<div className={styles.pagination}>
  <span onClick={() => this.makeHttpRequestWithPage(1)}>1</span>
  <span onClick={() => this.makeHttpRequestWithPage(2)}>2</span>
  <span onClick={() => this.makeHttpRequestWithPage(3)}>3</span>
  <span onClick={() => this.makeHttpRequestWithPage(4)}>4</span>
</div>

pagination_hard_code.js

The above code will look like below when previewed in the browser.

Notice that each span has an event handler attached to it, and I passed the page number to that event handler, so anytime we click on the pagination link, it will make a new HTTP request and update the component states, hence the user’s table data. We do not want to hard-code the links as we did above, so we need to automatically display those links.

So we’re planning on showing the page numbers for a series of pieces of data so that users can easily navigate multiple items. There are a few things that we need to know first:

  • The page that we’re on
  • Total number of items
  • Number of items per page

Good news is that we have captured all these things in our component’s state.

Next, we need to look at how we want to display the page numbers, there is a wide range of methods that people use:

  • Simple Next/Previous buttons with no numbers
  • A list of all possible pages
  • Page 1 & the last page, with the current page (and 2 above/below) shown

I personally prefer to show the very first page, that last page, and then the current page with 2 pages above & below. So for example on page 12 out of 24 pages we’d see:

1, 10, 11, 12, 13, 14, 24

This allows users to quickly navigate to the start, and to the end, as well as jump through multiple pages at once. For the purpose of this tutorial, I am going to show us how to show a list of all possible pages(item two above) then item three too.

The Arithmetic

We need to work out the total number of pages, for this, we want to take the total number of items that there are, and divide it by the number of items per page. But we want to make sure that we take that number and round it up.

So if there were 12 items in total, and we were showing 5 per page, we’d have a total of 3 pages of items. If we were to show 3 per page, we’d show 4 pages.

const pageNumbers = [];
for (let i = 1; i <= Math.ceil(this.state.meta.total / this.state.meta.per_page); i++) {
    pageNumbers.push(i);
}

page_logic_pagination.js

Haven gotten the page numbers, we need to loop through to display the span since we want to show all possible numbers first, our loop will look like below:

renderPageNumbers = pageNumbers.map(number => {
  let classes = this.state.current_page === number ? styles.active : '';

  return (
    <span key={number} className={classes} onClick={() => this.makeHttpRequestWithPage(number)}>{number}</span>
  );
});

pagination_all_numbers_loop.js

We need to update our pagination view to look like below:

<div className={styles.pagination}>
  <span onClick={() => this.makeHttpRequestWithPage(1)}>&laquo;</span>
  {renderPageNumbers}
</div>

pagination_view._01js

Congrats, we have successfully handle pagination, make HTTP request to the backend and changing the table content when user click on the page number to see.

To be sure we are on the same page, my App.js code looks like below:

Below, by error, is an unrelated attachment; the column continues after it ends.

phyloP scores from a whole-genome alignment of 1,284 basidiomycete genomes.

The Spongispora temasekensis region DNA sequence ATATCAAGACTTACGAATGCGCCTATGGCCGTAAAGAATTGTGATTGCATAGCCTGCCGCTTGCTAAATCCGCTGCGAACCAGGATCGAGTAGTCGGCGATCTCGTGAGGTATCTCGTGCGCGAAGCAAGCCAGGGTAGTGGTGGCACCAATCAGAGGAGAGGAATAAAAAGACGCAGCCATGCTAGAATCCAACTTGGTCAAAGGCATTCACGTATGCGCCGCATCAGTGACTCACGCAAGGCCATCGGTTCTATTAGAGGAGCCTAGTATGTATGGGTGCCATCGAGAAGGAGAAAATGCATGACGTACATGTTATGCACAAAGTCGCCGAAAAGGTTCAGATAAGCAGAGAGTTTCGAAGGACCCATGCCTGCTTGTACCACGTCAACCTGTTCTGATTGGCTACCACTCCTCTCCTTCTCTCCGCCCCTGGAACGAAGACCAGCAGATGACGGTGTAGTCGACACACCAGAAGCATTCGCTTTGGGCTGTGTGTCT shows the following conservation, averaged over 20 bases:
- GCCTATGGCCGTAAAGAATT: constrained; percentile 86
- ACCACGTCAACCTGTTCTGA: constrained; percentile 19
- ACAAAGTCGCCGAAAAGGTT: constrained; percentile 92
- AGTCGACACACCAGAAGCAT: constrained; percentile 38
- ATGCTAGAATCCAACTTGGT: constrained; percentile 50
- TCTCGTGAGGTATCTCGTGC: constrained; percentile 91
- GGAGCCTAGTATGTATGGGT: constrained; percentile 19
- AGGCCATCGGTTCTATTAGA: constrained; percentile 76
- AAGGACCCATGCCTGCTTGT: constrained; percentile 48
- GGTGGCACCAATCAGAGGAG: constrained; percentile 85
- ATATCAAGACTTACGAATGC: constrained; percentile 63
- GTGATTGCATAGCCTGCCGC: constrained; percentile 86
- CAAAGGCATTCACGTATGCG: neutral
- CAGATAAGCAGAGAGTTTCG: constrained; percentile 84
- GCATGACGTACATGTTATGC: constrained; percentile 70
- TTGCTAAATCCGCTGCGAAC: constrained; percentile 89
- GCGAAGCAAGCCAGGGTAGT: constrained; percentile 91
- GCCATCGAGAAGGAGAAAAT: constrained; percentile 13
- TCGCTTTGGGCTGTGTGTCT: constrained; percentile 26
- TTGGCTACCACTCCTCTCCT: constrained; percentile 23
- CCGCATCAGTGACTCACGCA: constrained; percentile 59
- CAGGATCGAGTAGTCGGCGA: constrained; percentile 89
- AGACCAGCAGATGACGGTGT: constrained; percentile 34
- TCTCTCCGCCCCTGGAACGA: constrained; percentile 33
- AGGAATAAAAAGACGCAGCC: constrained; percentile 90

import React, { Component } from 'react';
import styles from './App.module.css';

class App extends Component {


  state = {
    users: null,
    total: null,
    per_page: null,
    current_page: 1
  }


  componentDidMount() {
    this.makeHttpRequestWithPage(1);
  }


  makeHttpRequestWithPage = async pageNumber => {
    const response = await fetch(`https://reqres.in/api/users?page=${pageNumber}`, {
      method: 'GET',
      headers: {
        'Accept': 'application/json',
        'Content-Type': 'application/json',
      },
    });

    const data = await response.json();

    this.setState({
      users: data.data,
      total: data.total,
      per_page: data.per_page,
      current_page: data.page
    });
  }


  render() {

    let users, renderPageNumbers;

    if (this.state.users !== null) {
      users = this.state.users.map(user => (
        <tr key={user.id}>
          <td>{user.id}</td>
          <td>{user.first_name}</td>
          <td>{user.last_name}</td>
        </tr>
      ));
    }

    const pageNumbers = [];
    if (this.state.total !== null) {
      for (let i = 1; i <= Math.ceil(this.state.total / this.state.per_page); i++) {
        pageNumbers.push(i);
      }


      renderPageNumbers = pageNumbers.map(number => {
        let classes = this.state.current_page === number ? styles.active : '';

        return (
          <span key={number} className={classes} onClick={() => this.makeHttpRequestWithPage(number)}>{number}</span>
        );
      });
    }

    return (


      <div className={styles.app}>

        <table className={styles.table}>
          <thead>
            <tr>
              <th>S/N</th>
              <th>First Name</th>
              <th>Last Name</th>
            </tr>
          </thead>
          <tbody>
            {users}
          </tbody>
        </table>


        <div className={styles.pagination}>
          <span onClick={() => this.makeHttpRequestWithPage(1)}>&laquo;</span>
          {renderPageNumbers}
          <span onClick={() => this.makeHttpRequestWithPage(1)}>&raquo;</span>
        </div>

      </div>
    );
  }

}

export default App;

pagination_app.js

and my view like below:

We can change the page number display logic to below since it will accommodate for large dataset.

renderPageNumbers = pageNumbers.map(number => {
  let classes = this.state.current_page === number ? styles.active : '';

  if (number == 1 || number == this.state.total || (number >= this.state.current_page - 2 && number <= this.state.current_page + 2)) {
    return (
      <span key={number} className={classes} onClick={() => this.makeHttpRequestWithPage(number)}>{number}</span>
    );
  }
});

pagination_another_display_logic.js

Thanks for reading.